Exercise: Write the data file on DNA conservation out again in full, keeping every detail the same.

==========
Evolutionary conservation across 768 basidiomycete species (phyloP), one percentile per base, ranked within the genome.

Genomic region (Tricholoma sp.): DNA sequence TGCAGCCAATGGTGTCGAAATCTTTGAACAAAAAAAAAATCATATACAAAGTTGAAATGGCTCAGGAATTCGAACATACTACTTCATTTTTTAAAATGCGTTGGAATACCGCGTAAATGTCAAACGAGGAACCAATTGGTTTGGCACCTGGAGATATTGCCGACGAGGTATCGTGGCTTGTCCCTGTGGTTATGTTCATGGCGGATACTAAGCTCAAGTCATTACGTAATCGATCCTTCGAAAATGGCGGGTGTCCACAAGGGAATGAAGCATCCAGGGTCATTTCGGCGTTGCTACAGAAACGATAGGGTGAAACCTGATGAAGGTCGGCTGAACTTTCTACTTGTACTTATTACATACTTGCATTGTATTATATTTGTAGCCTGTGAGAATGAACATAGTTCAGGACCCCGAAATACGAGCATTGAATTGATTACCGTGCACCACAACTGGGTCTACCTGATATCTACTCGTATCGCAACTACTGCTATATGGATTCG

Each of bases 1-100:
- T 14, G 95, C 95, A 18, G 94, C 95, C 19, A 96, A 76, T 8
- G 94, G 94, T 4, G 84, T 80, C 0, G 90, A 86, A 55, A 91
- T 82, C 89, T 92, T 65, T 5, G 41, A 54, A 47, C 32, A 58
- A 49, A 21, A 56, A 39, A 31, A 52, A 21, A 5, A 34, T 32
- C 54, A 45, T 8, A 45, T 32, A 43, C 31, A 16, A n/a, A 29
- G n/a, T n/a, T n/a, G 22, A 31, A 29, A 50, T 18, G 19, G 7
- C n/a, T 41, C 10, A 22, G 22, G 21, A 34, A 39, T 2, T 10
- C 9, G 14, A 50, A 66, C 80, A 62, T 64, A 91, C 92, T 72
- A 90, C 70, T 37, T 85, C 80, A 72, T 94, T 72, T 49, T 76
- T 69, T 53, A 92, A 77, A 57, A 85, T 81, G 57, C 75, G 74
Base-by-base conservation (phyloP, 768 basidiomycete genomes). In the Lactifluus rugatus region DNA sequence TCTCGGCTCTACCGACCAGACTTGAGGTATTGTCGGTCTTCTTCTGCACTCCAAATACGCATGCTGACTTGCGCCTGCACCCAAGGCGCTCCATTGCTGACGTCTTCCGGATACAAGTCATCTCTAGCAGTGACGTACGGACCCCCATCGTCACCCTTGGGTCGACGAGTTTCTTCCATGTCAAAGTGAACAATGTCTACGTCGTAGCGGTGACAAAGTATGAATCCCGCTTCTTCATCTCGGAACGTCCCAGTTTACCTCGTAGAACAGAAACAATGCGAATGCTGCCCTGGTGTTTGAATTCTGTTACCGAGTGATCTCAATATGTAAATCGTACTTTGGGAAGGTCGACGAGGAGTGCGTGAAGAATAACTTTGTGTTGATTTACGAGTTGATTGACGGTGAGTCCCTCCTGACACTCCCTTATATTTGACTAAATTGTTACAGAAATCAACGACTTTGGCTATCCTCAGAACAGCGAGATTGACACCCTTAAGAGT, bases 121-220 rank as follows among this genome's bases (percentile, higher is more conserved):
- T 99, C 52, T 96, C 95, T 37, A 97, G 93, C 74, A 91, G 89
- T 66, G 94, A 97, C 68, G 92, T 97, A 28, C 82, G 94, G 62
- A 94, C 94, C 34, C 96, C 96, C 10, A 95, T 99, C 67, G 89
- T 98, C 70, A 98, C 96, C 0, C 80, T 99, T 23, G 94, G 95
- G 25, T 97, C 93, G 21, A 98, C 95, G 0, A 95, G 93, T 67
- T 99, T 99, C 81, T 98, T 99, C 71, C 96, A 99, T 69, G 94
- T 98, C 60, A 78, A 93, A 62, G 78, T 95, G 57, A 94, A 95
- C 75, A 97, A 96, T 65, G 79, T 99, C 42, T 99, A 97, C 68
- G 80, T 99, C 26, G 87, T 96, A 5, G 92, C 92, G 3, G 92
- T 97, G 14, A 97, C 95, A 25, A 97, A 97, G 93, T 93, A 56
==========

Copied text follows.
Evolutionary conservation across 768 basidiomycete species (phyloP), one percentile per base, ranked within the genome.

Genomic region (Tricholoma sp.): DNA sequence TGCAGCCAATGGTGTCGAAATCTTTGAACAAAAAAAAAATCATATACAAAGTTGAAATGGCTCAGGAATTCGAACATACTACTTCATTTTTTAAAATGCGTTGGAATACCGCGTAAATGTCAAACGAGGAACCAATTGGTTTGGCACCTGGAGATATTGCCGACGAGGTATCGTGGCTTGTCCCTGTGGTTATGTTCATGGCGGATACTAAGCTCAAGTCATTACGTAATCGATCCTTCGAAAATGGCGGGTGTCCACAAGGGAATGAAGCATCCAGGGTCATTTCGGCGTTGCTACAGAAACGATAGGGTGAAACCTGATGAAGGTCGGCTGAACTTTCTACTTGTACTTATTACATACTTGCATTGTATTATATTTGTAGCCTGTGAGAATGAACATAGTTCAGGACCCCGAAATACGAGCATTGAATTGATTACCGTGCACCACAACTGGGTCTACCTGATATCTACTCGTATCGCAACTACTGCTATATGGATTCG

Each of bases 1-100:
- T 14, G 95, C 95, A 18, G 94, C 95, C 19, A 96, A 76, T 8
- G 94, G 94, T 4, G 84, T 80, C 0, G 90, A 86, A 55, A 91
- T 82, C 89, T 92, T 65, T 5, G 41, A 54, A 47, C 32, A 58
- A 49, A 21, A 56, A 39, A 31, A 52, A 21, A 5, A 34, T 32
- C 54, A 45, T 8, A 45, T 32, A 43, C 31, A 16, A n/a, A 29
- G n/a, T n/a, T n/a, G 22, A 31, A 29, A 50, T 18, G 19, G 7
- C n/a, T 41, C 10, A 22, G 22, G 21, A 34, A 39, T 2, T 10
- C 9, G 14, A 50, A 66, C 80, A 62, T 64, A 91, C 92, T 72
- A 90, C 70, T 37, T 85, C 80, A 72, T 94, T 72, T 49, T 76
- T 69, T 53, A 92, A 77, A 57, A 85, T 81, G 57, C 75, G 74
Base-by-base conservation (phyloP, 768 basidiomycete genomes). In the Lactifluus rugatus region DNA sequence TCTCGGCTCTACCGACCAGACTTGAGGTATTGTCGGTCTTCTTCTGCACTCCAAATACGCATGCTGACTTGCGCCTGCACCCAAGGCGCTCCATTGCTGACGTCTTCCGGATACAAGTCATCTCTAGCAGTGACGTACGGACCCCCATCGTCACCCTTGGGTCGACGAGTTTCTTCCATGTCAAAGTGAACAATGTCTACGTCGTAGCGGTGACAAAGTATGAATCCCGCTTCTTCATCTCGGAACGTCCCAGTTTACCTCGTAGAACAGAAACAATGCGAATGCTGCCCTGGTGTTTGAATTCTGTTACCGAGTGATCTCAATATGTAAATCGTACTTTGGGAAGGTCGACGAGGAGTGCGTGAAGAATAACTTTGTGTTGATTTACGAGTTGATTGACGGTGAGTCCCTCCTGACACTCCCTTATATTTGACTAAATTGTTACAGAAATCAACGACTTTGGCTATCCTCAGAACAGCGAGATTGACACCCTTAAGAGT, bases 121-220 rank as follows among this genome's bases (percentile, higher is more conserved):
- T 99, C 52, T 96, C 95, T 37, A 97, G 93, C 74, A 91, G 89
- T 66, G 94, A 97, C 68, G 92, T 97, A 28, C 82, G 94, G 62
- A 94, C 94, C 34, C 96, C 96, C 10, A 95, T 99, C 67, G 89
- T 98, C 70, A 98, C 96, C 0, C 80, T 99, T 23, G 94, G 95
- G 25, T 97, C 93, G 21, A 98, C 95, G 0, A 95, G 93, T 67
- T 99, T 99, C 81, T 98, T 99, C 71, C 96, A 99, T 69, G 94
- T 98, C 60, A 78, A 93, A 62, G 78, T 95, G 57, A 94, A 95
- C 75, A 97, A 96, T 65, G 79, T 99, C 42, T 99, A 97, C 68
- G 80, T 99, C 26, G 87, T 96, A 5, G 92, C 92, G 3, G 92
- T 97, G 14, A 97, C 95, A 25, A 97, A 97, G 93, T 93, A 56